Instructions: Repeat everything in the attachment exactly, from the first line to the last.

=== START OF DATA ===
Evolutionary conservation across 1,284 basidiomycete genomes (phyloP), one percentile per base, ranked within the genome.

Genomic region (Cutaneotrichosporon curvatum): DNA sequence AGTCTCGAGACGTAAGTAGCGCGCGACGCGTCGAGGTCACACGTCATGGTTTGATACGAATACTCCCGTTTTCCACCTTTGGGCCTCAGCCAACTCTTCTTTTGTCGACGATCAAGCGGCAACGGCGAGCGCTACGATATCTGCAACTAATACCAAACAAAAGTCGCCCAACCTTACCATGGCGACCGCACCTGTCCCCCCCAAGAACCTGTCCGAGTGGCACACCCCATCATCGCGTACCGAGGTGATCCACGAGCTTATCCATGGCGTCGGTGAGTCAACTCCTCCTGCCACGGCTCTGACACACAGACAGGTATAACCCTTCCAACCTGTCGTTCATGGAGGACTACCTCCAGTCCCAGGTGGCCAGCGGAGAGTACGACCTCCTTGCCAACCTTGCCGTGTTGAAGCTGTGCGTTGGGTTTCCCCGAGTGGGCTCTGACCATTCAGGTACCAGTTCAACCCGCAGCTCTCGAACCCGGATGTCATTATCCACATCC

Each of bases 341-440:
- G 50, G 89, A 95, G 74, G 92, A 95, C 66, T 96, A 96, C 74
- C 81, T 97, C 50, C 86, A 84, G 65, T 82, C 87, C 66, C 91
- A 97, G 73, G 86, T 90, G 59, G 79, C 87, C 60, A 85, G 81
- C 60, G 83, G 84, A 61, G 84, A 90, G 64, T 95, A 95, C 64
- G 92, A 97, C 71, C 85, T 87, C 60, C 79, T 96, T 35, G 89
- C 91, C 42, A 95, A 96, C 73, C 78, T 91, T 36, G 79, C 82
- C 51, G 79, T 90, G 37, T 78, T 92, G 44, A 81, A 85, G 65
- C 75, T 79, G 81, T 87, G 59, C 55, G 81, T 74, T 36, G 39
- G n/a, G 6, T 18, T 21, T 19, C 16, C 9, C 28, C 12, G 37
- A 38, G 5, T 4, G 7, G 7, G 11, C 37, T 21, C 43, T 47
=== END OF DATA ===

Evolutionary conservation across 1,284 basidiomycete genomes (phyloP), one percentile per base, ranked within the genome.

Genomic region (Cutaneotrichosporon curvatum): DNA sequence AGTCTCGAGACGTAAGTAGCGCGCGACGCGTCGAGGTCACACGTCATGGTTTGATACGAATACTCCCGTTTTCCACCTTTGGGCCTCAGCCAACTCTTCTTTTGTCGACGATCAAGCGGCAACGGCGAGCGCTACGATATCTGCAACTAATACCAAACAAAAGTCGCCCAACCTTACCATGGCGACCGCACCTGTCCCCCCCAAGAACCTGTCCGAGTGGCACACCCCATCATCGCGTACCGAGGTGATCCACGAGCTTATCCATGGCGTCGGTGAGTCAACTCCTCCTGCCACGGCTCTGACACACAGACAGGTATAACCCTTCCAACCTGTCGTTCATGGAGGACTACCTCCAGTCCCAGGTGGCCAGCGGAGAGTACGACCTCCTTGCCAACCTTGCCGTGTTGAAGCTGTGCGTTGGGTTTCCCCGAGTGGGCTCTGACCATTCAGGTACCAGTTCAACCCGCAGCTCTCGAACCCGGATGTCATTATCCACATCC

Each of bases 341-440:
- G 50, G 89, A 95, G 74, G 92, A 95, C 66, T 96, A 96, C 74
- C 81, T 97, C 50, C 86, A 84, G 65, T 82, C 87, C 66, C 91
- A 97, G 73, G 86, T 90, G 59, G 79, C 87, C 60, A 85, G 81
- C 60, G 83, G 84, A 61, G 84, A 90, G 64, T 95, A 95, C 64
- G 92, A 97, C 71, C 85, T 87, C 60, C 79, T 96, T 35, G 89
- C 91, C 42, A 95, A 96, C 73, C 78, T 91, T 36, G 79, C 82
- C 51, G 79, T 90, G 37, T 78, T 92, G 44, A 81, A 85, G 65
- C 75, T 79, G 81, T 87, G 59, C 55, G 81, T 74, T 36, G 39
- G n/a, G 6, T 18, T 21, T 19, C 16, C 9, C 28, C 12, G 37
- A 38, G 5, T 4, G 7, G 7, G 11, C 37, T 21, C 43, T 47